Seemingly every fifth article published on the internet is a vague account of how “easy” it is to live your dream and move abroad. You know: quit your job, cash in your retirement savings, sell all your belongings. Then move abroad to live in varying degrees of comfort depending upon the location and your skill set. But long before these hipsters started blogs to detail their travels abroad, there was Olivia de Havilland. The actress has won two Academy Awards with an impressive five nominations in all. You might remember her as the mild mannered, big-hearted Melanie Hamilton in Gone with the Wind. But in 1962 the actress published a book titled Every Frenchman Has One, detailing all about her adventures of living in Paris, France as an American.
To celebrate de Havilland’s 100th birthday, publishers re-released the book.
It was her marriage to a Frenchman that brought de Havilland to Paris. In the spring of 1955, she married Pierre Galante. She and her son Benjamin, from a previous marriage, made the trans-Atlantic move. But settling into life in Paris wasn’t all it was cracked up to be. In Every Frenchman Has One, de Havilland tells twenty anecdotes in twenty chapters. She highlights the differences of life abroad as an American. The stories are all very entertaining and de Havilland is very charming in the way she tells them. The stories range from the difficulties of trying to immerse yourself in a foreign language to the differences in healthcare, fashion and finding appropriate living accommodations.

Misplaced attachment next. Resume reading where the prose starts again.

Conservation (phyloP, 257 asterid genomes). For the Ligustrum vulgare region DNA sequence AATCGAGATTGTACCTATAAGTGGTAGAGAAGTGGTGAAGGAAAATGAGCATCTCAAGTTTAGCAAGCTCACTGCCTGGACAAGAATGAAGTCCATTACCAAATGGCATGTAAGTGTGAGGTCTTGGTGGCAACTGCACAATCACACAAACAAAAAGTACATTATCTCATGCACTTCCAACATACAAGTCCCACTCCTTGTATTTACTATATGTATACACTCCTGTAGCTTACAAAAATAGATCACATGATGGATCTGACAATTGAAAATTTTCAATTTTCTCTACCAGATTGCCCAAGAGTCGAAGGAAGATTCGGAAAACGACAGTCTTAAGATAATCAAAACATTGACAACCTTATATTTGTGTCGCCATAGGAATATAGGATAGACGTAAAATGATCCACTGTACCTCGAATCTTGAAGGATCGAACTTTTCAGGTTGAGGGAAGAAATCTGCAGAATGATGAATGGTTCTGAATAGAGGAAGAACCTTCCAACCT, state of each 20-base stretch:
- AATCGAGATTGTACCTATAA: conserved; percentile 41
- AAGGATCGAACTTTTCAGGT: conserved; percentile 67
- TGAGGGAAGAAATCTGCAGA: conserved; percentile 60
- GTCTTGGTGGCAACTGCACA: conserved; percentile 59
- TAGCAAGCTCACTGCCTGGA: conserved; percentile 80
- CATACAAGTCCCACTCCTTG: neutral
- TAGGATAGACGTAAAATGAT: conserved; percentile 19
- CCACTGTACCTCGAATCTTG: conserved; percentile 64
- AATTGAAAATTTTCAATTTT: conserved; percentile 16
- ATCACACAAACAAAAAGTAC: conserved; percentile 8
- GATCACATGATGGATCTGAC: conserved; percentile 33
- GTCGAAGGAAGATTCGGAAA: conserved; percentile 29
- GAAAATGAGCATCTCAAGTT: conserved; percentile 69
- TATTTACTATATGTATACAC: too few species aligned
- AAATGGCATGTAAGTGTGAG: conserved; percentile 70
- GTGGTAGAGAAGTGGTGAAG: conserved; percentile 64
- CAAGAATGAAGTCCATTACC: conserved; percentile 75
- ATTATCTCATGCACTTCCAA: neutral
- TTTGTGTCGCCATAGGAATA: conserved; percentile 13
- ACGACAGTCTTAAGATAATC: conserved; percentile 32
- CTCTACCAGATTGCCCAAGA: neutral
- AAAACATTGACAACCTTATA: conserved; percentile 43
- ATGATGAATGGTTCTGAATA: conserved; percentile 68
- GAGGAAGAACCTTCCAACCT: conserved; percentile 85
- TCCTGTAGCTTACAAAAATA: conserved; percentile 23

But some of the cultural differences that de Havilland details betray her glamorous background and the circles she was running in in Paris. In one chapter she recounts her horror at a social faux pas. She fails to recognize and properly address the Comtesse de Paris. De Havilland describes the Comtesse as being a title of respect for the woman who would have been the Queen of France. You know, had the monarchy had survived. In another chapter she outlines the difficult steps involved in getting accepted for an appointment at a chic hair salon. However, other stories — like miscommunication with house painters — are more down to earth.
You don’t have to have ever lived or traveled abroad to understand and appreciate Olivia de Havilland’s stories in Every Frenchman Has One. You will laugh with appreciation and commiseration at some of the all too familiar stories. And those who have lived abroad might laugh a little harder. The book is a quick, easy read that is very inviting. Every Frenchman Has One is just as charming as you might expect.
Every Frenchman Has One – Olivia de Havilland
2016, Crown Archetype, 144 pages
I received this book from the Blogging for Books program in exchange for this review. All opinions expressed are my own. This post contains affiliate links.